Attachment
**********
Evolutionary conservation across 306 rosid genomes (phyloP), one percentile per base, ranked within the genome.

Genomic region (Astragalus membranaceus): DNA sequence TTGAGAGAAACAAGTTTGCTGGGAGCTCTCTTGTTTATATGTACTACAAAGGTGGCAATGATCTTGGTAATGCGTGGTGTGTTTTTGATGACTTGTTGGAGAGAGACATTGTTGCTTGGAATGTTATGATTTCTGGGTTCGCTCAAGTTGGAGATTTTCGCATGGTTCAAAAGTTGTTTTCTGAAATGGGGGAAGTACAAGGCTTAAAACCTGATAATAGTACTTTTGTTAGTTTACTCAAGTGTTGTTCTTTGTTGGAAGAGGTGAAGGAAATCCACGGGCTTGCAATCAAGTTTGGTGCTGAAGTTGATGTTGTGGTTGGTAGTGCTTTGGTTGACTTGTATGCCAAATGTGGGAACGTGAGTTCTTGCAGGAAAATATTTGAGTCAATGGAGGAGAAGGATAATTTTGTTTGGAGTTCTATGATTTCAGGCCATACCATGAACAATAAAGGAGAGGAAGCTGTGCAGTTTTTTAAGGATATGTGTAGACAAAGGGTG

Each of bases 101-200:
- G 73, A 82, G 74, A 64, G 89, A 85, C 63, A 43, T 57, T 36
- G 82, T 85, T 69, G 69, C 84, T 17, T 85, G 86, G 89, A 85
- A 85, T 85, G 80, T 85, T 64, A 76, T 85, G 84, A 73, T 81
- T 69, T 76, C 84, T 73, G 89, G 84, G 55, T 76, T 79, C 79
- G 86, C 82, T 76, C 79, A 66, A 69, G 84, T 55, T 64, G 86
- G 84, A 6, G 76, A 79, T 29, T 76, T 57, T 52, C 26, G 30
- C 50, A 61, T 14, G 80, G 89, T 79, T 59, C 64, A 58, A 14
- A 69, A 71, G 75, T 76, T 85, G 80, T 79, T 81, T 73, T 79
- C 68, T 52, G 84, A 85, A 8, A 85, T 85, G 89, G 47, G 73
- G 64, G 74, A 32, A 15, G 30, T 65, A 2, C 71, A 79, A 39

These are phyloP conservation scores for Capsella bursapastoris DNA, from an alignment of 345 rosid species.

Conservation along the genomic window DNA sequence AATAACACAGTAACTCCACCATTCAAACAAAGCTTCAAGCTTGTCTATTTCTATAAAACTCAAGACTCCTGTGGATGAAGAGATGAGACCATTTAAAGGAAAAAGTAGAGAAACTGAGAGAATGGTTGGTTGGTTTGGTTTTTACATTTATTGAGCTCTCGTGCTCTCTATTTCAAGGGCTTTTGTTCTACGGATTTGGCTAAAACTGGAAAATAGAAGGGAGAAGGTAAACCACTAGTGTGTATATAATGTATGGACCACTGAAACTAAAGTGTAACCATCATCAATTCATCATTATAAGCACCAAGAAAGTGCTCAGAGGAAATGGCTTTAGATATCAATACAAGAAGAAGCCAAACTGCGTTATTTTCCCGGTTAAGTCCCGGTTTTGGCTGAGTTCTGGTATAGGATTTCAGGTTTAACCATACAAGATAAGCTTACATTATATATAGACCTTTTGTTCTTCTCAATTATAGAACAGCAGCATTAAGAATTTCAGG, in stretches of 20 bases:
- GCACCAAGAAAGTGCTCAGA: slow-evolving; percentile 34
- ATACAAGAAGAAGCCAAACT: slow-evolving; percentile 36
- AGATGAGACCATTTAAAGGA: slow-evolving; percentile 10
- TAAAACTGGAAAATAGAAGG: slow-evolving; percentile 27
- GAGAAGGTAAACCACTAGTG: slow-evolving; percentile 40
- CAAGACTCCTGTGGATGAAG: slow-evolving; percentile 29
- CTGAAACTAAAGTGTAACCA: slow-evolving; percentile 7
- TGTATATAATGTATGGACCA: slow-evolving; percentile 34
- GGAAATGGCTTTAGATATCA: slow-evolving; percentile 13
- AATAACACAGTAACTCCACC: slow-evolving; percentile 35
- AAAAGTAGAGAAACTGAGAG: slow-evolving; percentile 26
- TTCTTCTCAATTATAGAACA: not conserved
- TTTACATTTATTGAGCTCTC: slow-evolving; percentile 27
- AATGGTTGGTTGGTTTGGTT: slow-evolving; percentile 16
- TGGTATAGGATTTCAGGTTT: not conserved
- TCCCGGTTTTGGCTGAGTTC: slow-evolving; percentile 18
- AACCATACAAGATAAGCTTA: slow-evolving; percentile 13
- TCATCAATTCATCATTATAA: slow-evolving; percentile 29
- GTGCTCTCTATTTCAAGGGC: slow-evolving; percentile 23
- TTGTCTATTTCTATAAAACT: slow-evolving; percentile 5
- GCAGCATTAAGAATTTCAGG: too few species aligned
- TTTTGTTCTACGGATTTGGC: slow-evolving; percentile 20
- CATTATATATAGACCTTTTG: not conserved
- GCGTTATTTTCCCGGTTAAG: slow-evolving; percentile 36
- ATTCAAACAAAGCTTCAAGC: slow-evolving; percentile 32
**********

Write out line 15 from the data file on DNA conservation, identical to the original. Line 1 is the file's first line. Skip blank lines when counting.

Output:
Conservation along the genomic window DNA sequence AATAACACAGTAACTCCACCATTCAAACAAAGCTTCAAGCTTGTCTATTTCTATAAAACTCAAGACTCCTGTGGATGAAGAGATGAGACCATTTAAAGGAAAAAGTAGAGAAACTGAGAGAATGGTTGGTTGGTTTGGTTTTTACATTTATTGAGCTCTCGTGCTCTCTATTTCAAGGGCTTTTGTTCTACGGATTTGGCTAAAACTGGAAAATAGAAGGGAGAAGGTAAACCACTAGTGTGTATATAATGTATGGACCACTGAAACTAAAGTGTAACCATCATCAATTCATCATTATAAGCACCAAGAAAGTGCTCAGAGGAAATGGCTTTAGATATCAATACAAGAAGAAGCCAAACTGCGTTATTTTCCCGGTTAAGTCCCGGTTTTGGCTGAGTTCTGGTATAGGATTTCAGGTTTAACCATACAAGATAAGCTTACATTATATATAGACCTTTTGTTCTTCTCAATTATAGAACAGCAGCATTAAGAATTTCAGG, in stretches of 20 bases: